Entschleunigen (verb || to decelerate; to slow down) is my new favourite German word. It should definitely be included in the list of the 7 German Words We Should Be Using in English.  It sounds so lush and effects me in the most wonderful & calming way - just by saying it out aloud ;)
Applying it to any everyday situation that I find stressful including the hunt down for individual AND conscious gifts for all my family, it sparked the perfect solution - to get all my Christmas shopping done in one magical shop.

Entering Paper and Tea one grey Sunday afternoon before Christmas, we cheered up immediately when invited to take our coats off and greeted with a taster of a delicious blend of black tea, orange and vanilla as well as a piece of cake!  Straight after we were taken on a tour around the shop picking up essential background on the individual benefits and scrumptious smells of the various handpicked and all organic teas and blends sitting in the countless drawers and on display.
With the help of the super-friendly P&T expert we put together a customised selection of some fabulous treats for everyone including: Gent's Choice for sophistcated dandys dads, Wild Child for rebellious little sisters (or brothers), Yogi's Delight for conscious Mums & a Vodka Infused Tea Kit for unconventional step mums (lol).

I only found out about this shop very recently so I was thrilled to discover a completely stress-free shopping experience and fab Christmas presents that can be enjoyed & finished up without surrounding ourselves with more unnecessary clutter!  You can find Paper and Tea twice in Berlin:

- Bleibtreustr. 4, Berlin-Charlottenburg, 10623.
-Alte Schönhauser Straße 50, Berlin-Mitte, 10119.

or online.


This year I've been plotting to give preluved jewellery gifts to all my friends which gave me the perfect excuse to indulge in my favourite past time - browsing Berlin's vintage markets, this time for some gold old sparkles.  Not only do they make fabulous Christmas treats for a bargain but I absolutely LOVE vintage shopping since it offers a great alternative to conventional gift shopping - saving the planet one reclaimed necklace at a time ;)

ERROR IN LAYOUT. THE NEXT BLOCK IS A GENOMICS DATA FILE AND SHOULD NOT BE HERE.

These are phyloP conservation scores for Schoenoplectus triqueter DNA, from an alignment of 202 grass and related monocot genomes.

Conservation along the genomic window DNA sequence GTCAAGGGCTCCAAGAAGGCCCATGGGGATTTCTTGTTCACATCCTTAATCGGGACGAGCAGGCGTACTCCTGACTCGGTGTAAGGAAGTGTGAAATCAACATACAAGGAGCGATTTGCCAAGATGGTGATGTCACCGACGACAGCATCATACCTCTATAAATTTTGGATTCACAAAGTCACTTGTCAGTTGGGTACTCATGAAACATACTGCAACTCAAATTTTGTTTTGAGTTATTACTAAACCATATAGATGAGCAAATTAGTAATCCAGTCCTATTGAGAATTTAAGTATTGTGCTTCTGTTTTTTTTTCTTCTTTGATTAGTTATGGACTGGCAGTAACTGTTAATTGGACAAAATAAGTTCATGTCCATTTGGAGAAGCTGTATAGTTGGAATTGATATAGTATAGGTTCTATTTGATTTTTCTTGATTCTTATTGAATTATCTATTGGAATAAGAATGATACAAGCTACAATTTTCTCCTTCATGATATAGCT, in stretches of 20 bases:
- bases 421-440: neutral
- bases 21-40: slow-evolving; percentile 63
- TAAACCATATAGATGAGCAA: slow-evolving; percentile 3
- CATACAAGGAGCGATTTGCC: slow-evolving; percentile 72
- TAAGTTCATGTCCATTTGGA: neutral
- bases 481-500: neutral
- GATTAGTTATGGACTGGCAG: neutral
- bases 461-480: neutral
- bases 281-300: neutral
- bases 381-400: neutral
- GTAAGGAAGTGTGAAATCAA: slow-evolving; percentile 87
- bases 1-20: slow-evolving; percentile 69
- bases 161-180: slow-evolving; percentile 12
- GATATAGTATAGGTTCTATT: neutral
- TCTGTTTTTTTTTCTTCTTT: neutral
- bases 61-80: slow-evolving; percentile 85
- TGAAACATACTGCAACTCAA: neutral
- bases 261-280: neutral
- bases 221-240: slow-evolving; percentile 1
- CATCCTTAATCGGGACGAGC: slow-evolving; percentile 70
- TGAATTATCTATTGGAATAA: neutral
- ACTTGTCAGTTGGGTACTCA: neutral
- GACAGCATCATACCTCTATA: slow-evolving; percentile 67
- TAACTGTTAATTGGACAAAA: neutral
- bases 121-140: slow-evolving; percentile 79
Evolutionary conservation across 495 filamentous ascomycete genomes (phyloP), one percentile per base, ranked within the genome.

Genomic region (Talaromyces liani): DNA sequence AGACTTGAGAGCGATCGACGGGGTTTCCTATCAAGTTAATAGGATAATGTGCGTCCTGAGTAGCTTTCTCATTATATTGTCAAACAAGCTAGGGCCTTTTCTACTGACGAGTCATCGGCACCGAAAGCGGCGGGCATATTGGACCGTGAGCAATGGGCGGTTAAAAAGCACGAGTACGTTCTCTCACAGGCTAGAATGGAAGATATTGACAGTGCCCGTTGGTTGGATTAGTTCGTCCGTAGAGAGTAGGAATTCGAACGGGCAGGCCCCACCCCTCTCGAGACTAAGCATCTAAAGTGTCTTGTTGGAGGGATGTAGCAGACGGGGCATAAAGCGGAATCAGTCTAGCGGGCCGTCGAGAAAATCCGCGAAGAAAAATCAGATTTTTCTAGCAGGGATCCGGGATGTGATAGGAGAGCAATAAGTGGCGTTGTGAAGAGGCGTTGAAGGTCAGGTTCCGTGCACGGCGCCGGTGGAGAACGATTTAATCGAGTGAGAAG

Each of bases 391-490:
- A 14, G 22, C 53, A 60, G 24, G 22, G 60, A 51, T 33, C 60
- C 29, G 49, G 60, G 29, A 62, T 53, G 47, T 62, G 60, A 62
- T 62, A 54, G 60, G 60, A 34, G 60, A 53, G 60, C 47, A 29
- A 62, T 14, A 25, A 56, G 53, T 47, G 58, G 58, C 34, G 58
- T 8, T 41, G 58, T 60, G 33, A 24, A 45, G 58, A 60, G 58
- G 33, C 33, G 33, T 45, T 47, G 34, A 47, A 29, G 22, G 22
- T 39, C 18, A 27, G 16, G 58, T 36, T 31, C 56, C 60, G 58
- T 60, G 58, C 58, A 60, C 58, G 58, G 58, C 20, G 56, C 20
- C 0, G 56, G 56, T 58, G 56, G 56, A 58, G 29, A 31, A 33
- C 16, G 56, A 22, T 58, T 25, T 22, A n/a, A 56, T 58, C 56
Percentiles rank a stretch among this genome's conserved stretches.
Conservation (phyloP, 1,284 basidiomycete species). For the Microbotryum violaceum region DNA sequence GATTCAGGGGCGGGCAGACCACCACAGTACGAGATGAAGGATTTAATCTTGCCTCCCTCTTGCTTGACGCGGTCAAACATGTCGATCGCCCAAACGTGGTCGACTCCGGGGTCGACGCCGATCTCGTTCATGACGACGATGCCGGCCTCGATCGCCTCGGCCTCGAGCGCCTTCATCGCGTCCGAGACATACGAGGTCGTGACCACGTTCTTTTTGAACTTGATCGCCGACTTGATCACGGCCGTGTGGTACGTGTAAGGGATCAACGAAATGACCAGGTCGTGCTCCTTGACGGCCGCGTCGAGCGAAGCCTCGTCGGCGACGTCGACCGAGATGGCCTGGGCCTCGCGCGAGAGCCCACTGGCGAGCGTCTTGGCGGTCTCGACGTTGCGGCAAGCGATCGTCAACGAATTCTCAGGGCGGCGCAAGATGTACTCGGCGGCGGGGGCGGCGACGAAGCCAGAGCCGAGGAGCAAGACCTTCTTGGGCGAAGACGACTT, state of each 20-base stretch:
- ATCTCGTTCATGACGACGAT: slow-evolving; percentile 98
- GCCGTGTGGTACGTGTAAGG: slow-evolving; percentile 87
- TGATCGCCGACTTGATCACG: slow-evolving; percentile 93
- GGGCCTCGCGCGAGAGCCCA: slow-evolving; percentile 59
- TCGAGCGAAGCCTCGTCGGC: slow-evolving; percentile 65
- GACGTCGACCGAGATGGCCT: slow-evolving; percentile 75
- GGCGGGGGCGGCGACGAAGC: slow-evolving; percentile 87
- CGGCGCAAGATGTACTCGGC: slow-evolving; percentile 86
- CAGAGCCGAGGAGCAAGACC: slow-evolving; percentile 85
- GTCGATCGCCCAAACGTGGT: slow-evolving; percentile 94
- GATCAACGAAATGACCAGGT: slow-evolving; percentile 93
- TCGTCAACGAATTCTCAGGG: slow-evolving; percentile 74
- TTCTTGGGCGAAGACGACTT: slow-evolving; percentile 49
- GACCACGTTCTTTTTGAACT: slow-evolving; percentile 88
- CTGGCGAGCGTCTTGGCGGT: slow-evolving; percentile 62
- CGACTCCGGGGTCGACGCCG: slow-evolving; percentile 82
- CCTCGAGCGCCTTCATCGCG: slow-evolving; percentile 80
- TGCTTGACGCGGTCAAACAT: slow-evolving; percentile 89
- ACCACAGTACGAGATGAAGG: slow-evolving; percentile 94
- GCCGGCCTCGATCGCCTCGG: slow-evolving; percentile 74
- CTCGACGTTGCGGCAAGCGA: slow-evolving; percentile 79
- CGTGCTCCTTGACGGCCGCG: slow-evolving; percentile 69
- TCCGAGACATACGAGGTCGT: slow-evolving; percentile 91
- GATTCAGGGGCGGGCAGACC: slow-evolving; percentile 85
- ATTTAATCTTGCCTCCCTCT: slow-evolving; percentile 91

I managed to pick up a nice selection of different silver chains which I want to make into pendant necklaces using some decorative paperclips that I've found at Linie Clara Kaesdorf on my last stroll through Mitte.  To add a touch of class I decided to present them inside some re-usable upcycled jewellery bags which I made from old linen sheets I had lying around.

If you are looking to do something similar & fancy a little DIY this weekend you can start getting creative with this easy gift bag tutorial using old table cloths or other decorative materials you can find. In these crazy times of over-consumption it's so precious to experience the joy of giving handmade gifts to your loved ones!!


- Tranquiliity Bath Oil, Neom
- Moon Rivas Collage Artwork by Meric CantanLoved & Found

Re-charging my senses instead of feeling overwhelmed by it all is my newly applied motto to stay focused and feel energized throughout a long and hectic winter. So my new routine includes:

HEARING: 10 minute meditation breaks - for positive projection & protection helping me to hear my inner voice and find #peace from within (also helps to battle urges of road rage during Berlin rush hour).

TOUCHING & TASTING: taking time to bake once a week - to try out some delicious and comforting flavours & textures as well as spending quality time with the minis.

SEEING: taking a morning run through the park every so often - to enjoy the changing shades of nature and maintain a sense of groundedness.